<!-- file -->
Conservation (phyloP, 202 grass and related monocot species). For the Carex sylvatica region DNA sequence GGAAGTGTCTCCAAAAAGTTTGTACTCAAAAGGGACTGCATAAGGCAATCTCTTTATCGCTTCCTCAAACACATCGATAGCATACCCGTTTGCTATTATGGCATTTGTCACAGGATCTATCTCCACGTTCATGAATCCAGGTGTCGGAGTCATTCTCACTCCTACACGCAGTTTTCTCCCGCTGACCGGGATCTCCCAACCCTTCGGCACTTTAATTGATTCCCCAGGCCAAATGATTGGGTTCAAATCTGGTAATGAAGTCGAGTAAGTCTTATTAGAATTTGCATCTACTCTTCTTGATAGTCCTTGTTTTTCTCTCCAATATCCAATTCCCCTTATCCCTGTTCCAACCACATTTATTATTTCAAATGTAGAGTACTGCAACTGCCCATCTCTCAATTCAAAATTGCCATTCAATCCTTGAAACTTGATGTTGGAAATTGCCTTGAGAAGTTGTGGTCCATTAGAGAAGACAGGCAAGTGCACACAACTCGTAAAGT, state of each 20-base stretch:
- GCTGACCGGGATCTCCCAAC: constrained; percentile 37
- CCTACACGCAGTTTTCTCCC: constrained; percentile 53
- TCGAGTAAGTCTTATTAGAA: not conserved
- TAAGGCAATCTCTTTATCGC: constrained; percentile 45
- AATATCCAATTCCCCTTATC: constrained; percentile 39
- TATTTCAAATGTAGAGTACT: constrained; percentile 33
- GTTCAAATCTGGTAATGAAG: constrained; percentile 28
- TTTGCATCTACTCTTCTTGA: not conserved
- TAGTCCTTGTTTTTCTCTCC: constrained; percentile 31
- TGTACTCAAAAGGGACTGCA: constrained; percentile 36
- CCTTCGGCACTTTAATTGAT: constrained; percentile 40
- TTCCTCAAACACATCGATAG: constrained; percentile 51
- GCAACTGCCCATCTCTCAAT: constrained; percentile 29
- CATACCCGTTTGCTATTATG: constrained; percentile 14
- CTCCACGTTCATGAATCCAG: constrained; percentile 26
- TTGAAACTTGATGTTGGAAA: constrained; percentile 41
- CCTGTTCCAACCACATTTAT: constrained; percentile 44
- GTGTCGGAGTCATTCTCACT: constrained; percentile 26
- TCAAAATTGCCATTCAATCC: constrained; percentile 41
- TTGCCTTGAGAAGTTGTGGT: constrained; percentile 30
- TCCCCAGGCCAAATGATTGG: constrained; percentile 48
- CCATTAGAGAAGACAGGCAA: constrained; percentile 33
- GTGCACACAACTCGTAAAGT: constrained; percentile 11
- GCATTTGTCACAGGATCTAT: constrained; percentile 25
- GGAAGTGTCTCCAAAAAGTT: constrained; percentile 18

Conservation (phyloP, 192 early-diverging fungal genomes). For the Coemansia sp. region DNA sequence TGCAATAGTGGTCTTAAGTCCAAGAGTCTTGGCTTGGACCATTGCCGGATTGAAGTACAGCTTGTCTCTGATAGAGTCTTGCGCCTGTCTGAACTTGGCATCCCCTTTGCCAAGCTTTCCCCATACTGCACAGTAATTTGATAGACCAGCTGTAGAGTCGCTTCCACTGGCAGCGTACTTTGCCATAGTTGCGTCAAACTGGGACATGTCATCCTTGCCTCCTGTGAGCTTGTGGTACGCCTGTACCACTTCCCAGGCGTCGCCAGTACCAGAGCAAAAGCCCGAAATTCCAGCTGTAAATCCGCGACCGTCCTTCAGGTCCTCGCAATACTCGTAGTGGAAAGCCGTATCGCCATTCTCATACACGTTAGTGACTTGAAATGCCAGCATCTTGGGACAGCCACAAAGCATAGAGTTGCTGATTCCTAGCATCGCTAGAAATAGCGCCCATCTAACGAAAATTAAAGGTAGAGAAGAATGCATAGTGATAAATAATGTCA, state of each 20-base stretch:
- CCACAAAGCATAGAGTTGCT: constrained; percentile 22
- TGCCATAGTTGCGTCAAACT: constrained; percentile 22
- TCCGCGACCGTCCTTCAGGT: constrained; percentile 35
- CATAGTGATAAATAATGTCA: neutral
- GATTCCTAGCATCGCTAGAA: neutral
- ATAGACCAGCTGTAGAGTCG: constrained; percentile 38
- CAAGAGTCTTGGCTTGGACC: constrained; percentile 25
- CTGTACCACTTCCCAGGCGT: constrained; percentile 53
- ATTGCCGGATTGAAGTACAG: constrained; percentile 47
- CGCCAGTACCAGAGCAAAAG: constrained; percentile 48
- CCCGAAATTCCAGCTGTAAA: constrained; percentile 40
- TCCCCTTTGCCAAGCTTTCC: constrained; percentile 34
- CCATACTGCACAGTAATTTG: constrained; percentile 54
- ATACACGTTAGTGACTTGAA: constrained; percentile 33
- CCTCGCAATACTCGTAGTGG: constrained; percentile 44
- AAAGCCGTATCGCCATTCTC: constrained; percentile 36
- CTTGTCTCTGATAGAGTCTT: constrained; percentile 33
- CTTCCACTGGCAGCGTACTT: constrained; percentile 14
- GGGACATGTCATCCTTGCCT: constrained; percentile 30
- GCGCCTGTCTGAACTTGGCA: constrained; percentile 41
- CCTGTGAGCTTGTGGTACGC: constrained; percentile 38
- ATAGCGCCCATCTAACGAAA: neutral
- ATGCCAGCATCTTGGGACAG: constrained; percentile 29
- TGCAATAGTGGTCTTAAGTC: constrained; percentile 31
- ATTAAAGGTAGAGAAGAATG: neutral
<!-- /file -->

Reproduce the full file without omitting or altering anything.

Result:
Conservation (phyloP, 202 grass and related monocot species). For the Carex sylvatica region DNA sequence GGAAGTGTCTCCAAAAAGTTTGTACTCAAAAGGGACTGCATAAGGCAATCTCTTTATCGCTTCCTCAAACACATCGATAGCATACCCGTTTGCTATTATGGCATTTGTCACAGGATCTATCTCCACGTTCATGAATCCAGGTGTCGGAGTCATTCTCACTCCTACACGCAGTTTTCTCCCGCTGACCGGGATCTCCCAACCCTTCGGCACTTTAATTGATTCCCCAGGCCAAATGATTGGGTTCAAATCTGGTAATGAAGTCGAGTAAGTCTTATTAGAATTTGCATCTACTCTTCTTGATAGTCCTTGTTTTTCTCTCCAATATCCAATTCCCCTTATCCCTGTTCCAACCACATTTATTATTTCAAATGTAGAGTACTGCAACTGCCCATCTCTCAATTCAAAATTGCCATTCAATCCTTGAAACTTGATGTTGGAAATTGCCTTGAGAAGTTGTGGTCCATTAGAGAAGACAGGCAAGTGCACACAACTCGTAAAGT, state of each 20-base stretch:
- GCTGACCGGGATCTCCCAAC: constrained; percentile 37
- CCTACACGCAGTTTTCTCCC: constrained; percentile 53
- TCGAGTAAGTCTTATTAGAA: not conserved
- TAAGGCAATCTCTTTATCGC: constrained; percentile 45
- AATATCCAATTCCCCTTATC: constrained; percentile 39
- TATTTCAAATGTAGAGTACT: constrained; percentile 33
- GTTCAAATCTGGTAATGAAG: constrained; percentile 28
- TTTGCATCTACTCTTCTTGA: not conserved
- TAGTCCTTGTTTTTCTCTCC: constrained; percentile 31
- TGTACTCAAAAGGGACTGCA: constrained; percentile 36
- CCTTCGGCACTTTAATTGAT: constrained; percentile 40
- TTCCTCAAACACATCGATAG: constrained; percentile 51
- GCAACTGCCCATCTCTCAAT: constrained; percentile 29
- CATACCCGTTTGCTATTATG: constrained; percentile 14
- CTCCACGTTCATGAATCCAG: constrained; percentile 26
- TTGAAACTTGATGTTGGAAA: constrained; percentile 41
- CCTGTTCCAACCACATTTAT: constrained; percentile 44
- GTGTCGGAGTCATTCTCACT: constrained; percentile 26
- TCAAAATTGCCATTCAATCC: constrained; percentile 41
- TTGCCTTGAGAAGTTGTGGT: constrained; percentile 30
- TCCCCAGGCCAAATGATTGG: constrained; percentile 48
- CCATTAGAGAAGACAGGCAA: constrained; percentile 33
- GTGCACACAACTCGTAAAGT: constrained; percentile 11
- GCATTTGTCACAGGATCTAT: constrained; percentile 25
- GGAAGTGTCTCCAAAAAGTT: constrained; percentile 18

Conservation (phyloP, 192 early-diverging fungal genomes). For the Coemansia sp. region DNA sequence TGCAATAGTGGTCTTAAGTCCAAGAGTCTTGGCTTGGACCATTGCCGGATTGAAGTACAGCTTGTCTCTGATAGAGTCTTGCGCCTGTCTGAACTTGGCATCCCCTTTGCCAAGCTTTCCCCATACTGCACAGTAATTTGATAGACCAGCTGTAGAGTCGCTTCCACTGGCAGCGTACTTTGCCATAGTTGCGTCAAACTGGGACATGTCATCCTTGCCTCCTGTGAGCTTGTGGTACGCCTGTACCACTTCCCAGGCGTCGCCAGTACCAGAGCAAAAGCCCGAAATTCCAGCTGTAAATCCGCGACCGTCCTTCAGGTCCTCGCAATACTCGTAGTGGAAAGCCGTATCGCCATTCTCATACACGTTAGTGACTTGAAATGCCAGCATCTTGGGACAGCCACAAAGCATAGAGTTGCTGATTCCTAGCATCGCTAGAAATAGCGCCCATCTAACGAAAATTAAAGGTAGAGAAGAATGCATAGTGATAAATAATGTCA, state of each 20-base stretch:
- CCACAAAGCATAGAGTTGCT: constrained; percentile 22
- TGCCATAGTTGCGTCAAACT: constrained; percentile 22
- TCCGCGACCGTCCTTCAGGT: constrained; percentile 35
- CATAGTGATAAATAATGTCA: neutral
- GATTCCTAGCATCGCTAGAA: neutral
- ATAGACCAGCTGTAGAGTCG: constrained; percentile 38
- CAAGAGTCTTGGCTTGGACC: constrained; percentile 25
- CTGTACCACTTCCCAGGCGT: constrained; percentile 53
- ATTGCCGGATTGAAGTACAG: constrained; percentile 47
- CGCCAGTACCAGAGCAAAAG: constrained; percentile 48
- CCCGAAATTCCAGCTGTAAA: constrained; percentile 40
- TCCCCTTTGCCAAGCTTTCC: constrained; percentile 34
- CCATACTGCACAGTAATTTG: constrained; percentile 54
- ATACACGTTAGTGACTTGAA: constrained; percentile 33
- CCTCGCAATACTCGTAGTGG: constrained; percentile 44
- AAAGCCGTATCGCCATTCTC: constrained; percentile 36
- CTTGTCTCTGATAGAGTCTT: constrained; percentile 33
- CTTCCACTGGCAGCGTACTT: constrained; percentile 14
- GGGACATGTCATCCTTGCCT: constrained; percentile 30
- GCGCCTGTCTGAACTTGGCA: constrained; percentile 41
- CCTGTGAGCTTGTGGTACGC: constrained; percentile 38
- ATAGCGCCCATCTAACGAAA: neutral
- ATGCCAGCATCTTGGGACAG: constrained; percentile 29
- TGCAATAGTGGTCTTAAGTC: constrained; percentile 31
- ATTAAAGGTAGAGAAGAATG: neutral